LOS ANGELES — Almost one in three California households struggles to make ends meet and people of color are disproportionately affected by the state’s high cost of living, according to a new study by United Ways of California.
The report found that 3.2 million California households do not earn enough income to pay for food, rent, health care and other essentials “to maintain even an adequate level of economic security.”
United Ways used a Real Cost Measure that goes beyond the federal poverty line and centers on a household budget that also includes the cost of child care, transportation and out-of-pocket health expenses and taxes. As a result, this index shows a poverty rate for California double that reported by the U.S. Census Bureau.
“Things that are surprising is that half of households with young children have income below the poverty level,” said Pete Manzo, president and CEO of United Ways, which represents 34 United Way organizations in California. “Children are our future but the poverty rate is much higher for them. If you had households led by single mothers with young children, the poverty rate is 76 percent or three out of four.”
There are no comparisons to other states or to the U.S. as a whole but United Ways hopes to eventually expand its real-cost research to show a national comparison.
In some California counties, the “real cost of living” can exceed the federal poverty level by 300 percent. In San Diego County, for example, the household budget for two adults with one infant and one school-age child is $57,759 or 248 percent above the federal poverty line.
Five of the poorest neighborhood areas are in Los Angeles County, including Watts, South Central Los Angeles, Bell Gardens and Huntington Park. Contra Costa County, in northern California, had the highest number of neighborhood clusters with low poverty rates
“We want to get people thinking about how do families actually live in a place like Los Angeles,” Manzo said. “Some people argue there’s no way that you need $60,000 to live in L.A. County.”
But housing costs are so high that what may seem like a good income elsewhere doesn’t go far here.
Research by the Southern California Association of Non-Profit Housing found that in the city of Los Angeles, the average rent for a two-bedroom, one-bath apartment is $2,197 a month for a total annual cost of $26,364, which would eat up almost half of a $60,000 income.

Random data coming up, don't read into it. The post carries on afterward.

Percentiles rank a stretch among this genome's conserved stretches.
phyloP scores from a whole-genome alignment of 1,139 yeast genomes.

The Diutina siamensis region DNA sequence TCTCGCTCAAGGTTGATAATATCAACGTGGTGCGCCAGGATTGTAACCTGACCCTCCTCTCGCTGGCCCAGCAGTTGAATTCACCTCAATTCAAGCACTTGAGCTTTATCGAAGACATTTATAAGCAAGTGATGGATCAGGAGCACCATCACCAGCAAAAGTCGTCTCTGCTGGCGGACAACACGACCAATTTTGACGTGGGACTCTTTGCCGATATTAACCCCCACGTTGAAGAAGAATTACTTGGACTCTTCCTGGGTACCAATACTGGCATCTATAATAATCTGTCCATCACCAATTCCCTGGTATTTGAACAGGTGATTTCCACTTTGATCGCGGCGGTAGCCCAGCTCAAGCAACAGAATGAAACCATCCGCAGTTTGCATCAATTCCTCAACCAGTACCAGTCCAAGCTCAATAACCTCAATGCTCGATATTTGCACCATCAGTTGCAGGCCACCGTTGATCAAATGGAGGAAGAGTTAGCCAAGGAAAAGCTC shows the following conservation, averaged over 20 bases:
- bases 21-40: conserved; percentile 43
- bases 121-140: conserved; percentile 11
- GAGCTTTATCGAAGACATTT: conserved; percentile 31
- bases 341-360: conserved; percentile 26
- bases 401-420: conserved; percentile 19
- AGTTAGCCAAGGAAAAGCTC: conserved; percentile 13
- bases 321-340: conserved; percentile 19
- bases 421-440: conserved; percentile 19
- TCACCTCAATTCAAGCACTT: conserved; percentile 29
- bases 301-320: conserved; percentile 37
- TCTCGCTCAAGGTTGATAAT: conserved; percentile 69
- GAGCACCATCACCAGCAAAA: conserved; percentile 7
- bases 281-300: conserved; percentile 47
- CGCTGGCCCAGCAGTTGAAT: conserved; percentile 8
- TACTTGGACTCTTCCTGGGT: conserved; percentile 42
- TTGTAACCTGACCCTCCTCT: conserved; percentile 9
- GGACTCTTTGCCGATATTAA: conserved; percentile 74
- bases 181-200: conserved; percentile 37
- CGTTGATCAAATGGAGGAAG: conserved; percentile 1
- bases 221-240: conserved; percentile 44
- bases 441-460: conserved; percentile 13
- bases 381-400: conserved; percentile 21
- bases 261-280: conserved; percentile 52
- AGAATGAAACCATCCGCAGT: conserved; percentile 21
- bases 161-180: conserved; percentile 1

“What’s surprising to a lot of people is how much it costs to meet basic needs,” Manzo said. “There’s no fluff in the (real cost) budget. No dining out. No savings.”
Nine out of 10 families in poverty are working, he said.
“There are more and more of these reports coming out on the state of the California economy,” said Larry Gross, executive director of the Coalition for Economic Survival, a Los Angeles non-profit. “They all essentially speak to the same facts. We’re facing economic catastrophe here and the hardest-hit are always low-income communities and people of color.”
More than half of Latino households and 40 percent of African American households have incomes below the real cost measure, compared to 28 percent for Asian Americans and 20 percent for whites.
Immigrants in particular are disproportionately affected: 60 percent of households headed by a non-citizen struggle to make ends meet.
The shortage of affordable housing is so dire that the Los Angeles City Council is considering legalizing rental units that do not now have a city permit, as long as they don’t violate health and safety standards.
“The California dream people are looking for has become the California nightmare,” Gross said. “It’s clear that more and more people are in homes they can’t afford to pay.”
Two-thirds of renters in Los Angeles are spending more than half their income on rent. As a result, Los Angeles County has seven of the 10 ZIP codes in the nation with the worst overcrowding.
“People are forced to double up and triple up because they can’t afford the rent,” Gross said.